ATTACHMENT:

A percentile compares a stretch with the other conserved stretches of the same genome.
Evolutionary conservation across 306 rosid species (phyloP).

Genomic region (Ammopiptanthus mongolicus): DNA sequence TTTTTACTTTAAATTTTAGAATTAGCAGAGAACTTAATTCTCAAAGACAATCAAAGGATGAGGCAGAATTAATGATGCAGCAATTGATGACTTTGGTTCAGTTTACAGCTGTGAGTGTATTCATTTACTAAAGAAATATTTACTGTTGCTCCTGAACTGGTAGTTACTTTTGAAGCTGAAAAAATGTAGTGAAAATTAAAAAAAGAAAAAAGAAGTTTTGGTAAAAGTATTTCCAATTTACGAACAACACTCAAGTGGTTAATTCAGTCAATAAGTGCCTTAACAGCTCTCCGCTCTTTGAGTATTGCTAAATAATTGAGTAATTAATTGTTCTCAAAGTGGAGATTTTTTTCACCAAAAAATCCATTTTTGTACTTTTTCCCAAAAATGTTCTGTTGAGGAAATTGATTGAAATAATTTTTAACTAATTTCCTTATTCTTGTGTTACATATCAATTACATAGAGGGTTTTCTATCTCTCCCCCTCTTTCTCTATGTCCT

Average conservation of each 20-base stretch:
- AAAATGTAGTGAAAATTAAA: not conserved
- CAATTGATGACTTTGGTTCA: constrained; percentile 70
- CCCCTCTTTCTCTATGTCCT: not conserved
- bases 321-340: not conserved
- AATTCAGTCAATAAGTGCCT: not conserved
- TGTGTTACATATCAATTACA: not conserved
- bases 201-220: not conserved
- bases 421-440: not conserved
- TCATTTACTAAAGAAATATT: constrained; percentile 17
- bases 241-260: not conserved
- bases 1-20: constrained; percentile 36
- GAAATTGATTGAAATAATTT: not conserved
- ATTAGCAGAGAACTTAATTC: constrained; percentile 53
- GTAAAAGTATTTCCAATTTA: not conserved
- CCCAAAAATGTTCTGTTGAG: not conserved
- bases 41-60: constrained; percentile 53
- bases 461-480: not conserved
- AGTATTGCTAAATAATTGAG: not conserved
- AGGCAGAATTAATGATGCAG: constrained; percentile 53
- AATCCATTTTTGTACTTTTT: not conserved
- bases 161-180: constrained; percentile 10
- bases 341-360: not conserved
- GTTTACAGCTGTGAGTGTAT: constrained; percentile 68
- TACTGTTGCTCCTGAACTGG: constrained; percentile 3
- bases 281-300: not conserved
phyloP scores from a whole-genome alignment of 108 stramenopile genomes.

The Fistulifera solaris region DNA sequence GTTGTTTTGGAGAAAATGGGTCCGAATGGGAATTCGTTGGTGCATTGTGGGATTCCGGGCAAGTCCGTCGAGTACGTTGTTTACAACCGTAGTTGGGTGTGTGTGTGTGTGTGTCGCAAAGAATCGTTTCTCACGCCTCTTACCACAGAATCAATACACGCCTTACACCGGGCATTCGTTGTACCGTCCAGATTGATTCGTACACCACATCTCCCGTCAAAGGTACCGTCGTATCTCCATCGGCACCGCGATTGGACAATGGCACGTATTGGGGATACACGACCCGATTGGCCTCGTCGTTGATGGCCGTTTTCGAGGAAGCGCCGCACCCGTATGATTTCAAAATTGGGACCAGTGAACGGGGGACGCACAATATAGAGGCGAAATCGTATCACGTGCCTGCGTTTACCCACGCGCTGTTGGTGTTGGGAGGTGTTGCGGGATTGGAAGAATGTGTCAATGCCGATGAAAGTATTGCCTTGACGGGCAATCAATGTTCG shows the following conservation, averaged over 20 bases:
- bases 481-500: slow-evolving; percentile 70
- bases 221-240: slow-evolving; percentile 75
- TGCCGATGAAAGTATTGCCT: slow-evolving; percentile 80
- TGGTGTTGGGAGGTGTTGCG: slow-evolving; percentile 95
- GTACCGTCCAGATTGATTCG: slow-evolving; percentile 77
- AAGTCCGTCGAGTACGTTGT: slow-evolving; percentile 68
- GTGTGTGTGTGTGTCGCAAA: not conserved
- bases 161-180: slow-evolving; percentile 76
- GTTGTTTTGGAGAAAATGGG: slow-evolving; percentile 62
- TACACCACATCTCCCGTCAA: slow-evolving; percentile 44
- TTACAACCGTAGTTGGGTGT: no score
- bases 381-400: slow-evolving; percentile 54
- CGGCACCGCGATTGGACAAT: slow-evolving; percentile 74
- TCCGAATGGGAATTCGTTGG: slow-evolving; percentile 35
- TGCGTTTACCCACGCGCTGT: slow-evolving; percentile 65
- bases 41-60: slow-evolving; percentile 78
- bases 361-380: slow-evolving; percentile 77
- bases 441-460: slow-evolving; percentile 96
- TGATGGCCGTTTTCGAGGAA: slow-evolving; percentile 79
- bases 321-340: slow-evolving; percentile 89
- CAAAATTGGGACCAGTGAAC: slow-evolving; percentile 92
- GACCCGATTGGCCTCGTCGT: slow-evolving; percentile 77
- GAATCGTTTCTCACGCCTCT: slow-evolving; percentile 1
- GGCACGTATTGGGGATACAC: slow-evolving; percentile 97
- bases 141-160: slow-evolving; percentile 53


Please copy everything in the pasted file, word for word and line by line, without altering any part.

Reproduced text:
A percentile compares a stretch with the other conserved stretches of the same genome.
Evolutionary conservation across 306 rosid species (phyloP).

Genomic region (Ammopiptanthus mongolicus): DNA sequence TTTTTACTTTAAATTTTAGAATTAGCAGAGAACTTAATTCTCAAAGACAATCAAAGGATGAGGCAGAATTAATGATGCAGCAATTGATGACTTTGGTTCAGTTTACAGCTGTGAGTGTATTCATTTACTAAAGAAATATTTACTGTTGCTCCTGAACTGGTAGTTACTTTTGAAGCTGAAAAAATGTAGTGAAAATTAAAAAAAGAAAAAAGAAGTTTTGGTAAAAGTATTTCCAATTTACGAACAACACTCAAGTGGTTAATTCAGTCAATAAGTGCCTTAACAGCTCTCCGCTCTTTGAGTATTGCTAAATAATTGAGTAATTAATTGTTCTCAAAGTGGAGATTTTTTTCACCAAAAAATCCATTTTTGTACTTTTTCCCAAAAATGTTCTGTTGAGGAAATTGATTGAAATAATTTTTAACTAATTTCCTTATTCTTGTGTTACATATCAATTACATAGAGGGTTTTCTATCTCTCCCCCTCTTTCTCTATGTCCT

Average conservation of each 20-base stretch:
- AAAATGTAGTGAAAATTAAA: not conserved
- CAATTGATGACTTTGGTTCA: constrained; percentile 70
- CCCCTCTTTCTCTATGTCCT: not conserved
- bases 321-340: not conserved
- AATTCAGTCAATAAGTGCCT: not conserved
- TGTGTTACATATCAATTACA: not conserved
- bases 201-220: not conserved
- bases 421-440: not conserved
- TCATTTACTAAAGAAATATT: constrained; percentile 17
- bases 241-260: not conserved
- bases 1-20: constrained; percentile 36
- GAAATTGATTGAAATAATTT: not conserved
- ATTAGCAGAGAACTTAATTC: constrained; percentile 53
- GTAAAAGTATTTCCAATTTA: not conserved
- CCCAAAAATGTTCTGTTGAG: not conserved
- bases 41-60: constrained; percentile 53
- bases 461-480: not conserved
- AGTATTGCTAAATAATTGAG: not conserved
- AGGCAGAATTAATGATGCAG: constrained; percentile 53
- AATCCATTTTTGTACTTTTT: not conserved
- bases 161-180: constrained; percentile 10
- bases 341-360: not conserved
- GTTTACAGCTGTGAGTGTAT: constrained; percentile 68
- TACTGTTGCTCCTGAACTGG: constrained; percentile 3
- bases 281-300: not conserved
phyloP scores from a whole-genome alignment of 108 stramenopile genomes.

The Fistulifera solaris region DNA sequence GTTGTTTTGGAGAAAATGGGTCCGAATGGGAATTCGTTGGTGCATTGTGGGATTCCGGGCAAGTCCGTCGAGTACGTTGTTTACAACCGTAGTTGGGTGTGTGTGTGTGTGTGTCGCAAAGAATCGTTTCTCACGCCTCTTACCACAGAATCAATACACGCCTTACACCGGGCATTCGTTGTACCGTCCAGATTGATTCGTACACCACATCTCCCGTCAAAGGTACCGTCGTATCTCCATCGGCACCGCGATTGGACAATGGCACGTATTGGGGATACACGACCCGATTGGCCTCGTCGTTGATGGCCGTTTTCGAGGAAGCGCCGCACCCGTATGATTTCAAAATTGGGACCAGTGAACGGGGGACGCACAATATAGAGGCGAAATCGTATCACGTGCCTGCGTTTACCCACGCGCTGTTGGTGTTGGGAGGTGTTGCGGGATTGGAAGAATGTGTCAATGCCGATGAAAGTATTGCCTTGACGGGCAATCAATGTTCG shows the following conservation, averaged over 20 bases:
- bases 481-500: slow-evolving; percentile 70
- bases 221-240: slow-evolving; percentile 75
- TGCCGATGAAAGTATTGCCT: slow-evolving; percentile 80
- TGGTGTTGGGAGGTGTTGCG: slow-evolving; percentile 95
- GTACCGTCCAGATTGATTCG: slow-evolving; percentile 77
- AAGTCCGTCGAGTACGTTGT: slow-evolving; percentile 68
- GTGTGTGTGTGTGTCGCAAA: not conserved
- bases 161-180: slow-evolving; percentile 76
- GTTGTTTTGGAGAAAATGGG: slow-evolving; percentile 62
- TACACCACATCTCCCGTCAA: slow-evolving; percentile 44
- TTACAACCGTAGTTGGGTGT: no score
- bases 381-400: slow-evolving; percentile 54
- CGGCACCGCGATTGGACAAT: slow-evolving; percentile 74
- TCCGAATGGGAATTCGTTGG: slow-evolving; percentile 35
- TGCGTTTACCCACGCGCTGT: slow-evolving; percentile 65
- bases 41-60: slow-evolving; percentile 78
- bases 361-380: slow-evolving; percentile 77
- bases 441-460: slow-evolving; percentile 96
- TGATGGCCGTTTTCGAGGAA: slow-evolving; percentile 79
- bases 321-340: slow-evolving; percentile 89
- CAAAATTGGGACCAGTGAAC: slow-evolving; percentile 92
- GACCCGATTGGCCTCGTCGT: slow-evolving; percentile 77
- GAATCGTTTCTCACGCCTCT: slow-evolving; percentile 1
- GGCACGTATTGGGGATACAC: slow-evolving; percentile 97
- bases 141-160: slow-evolving; percentile 53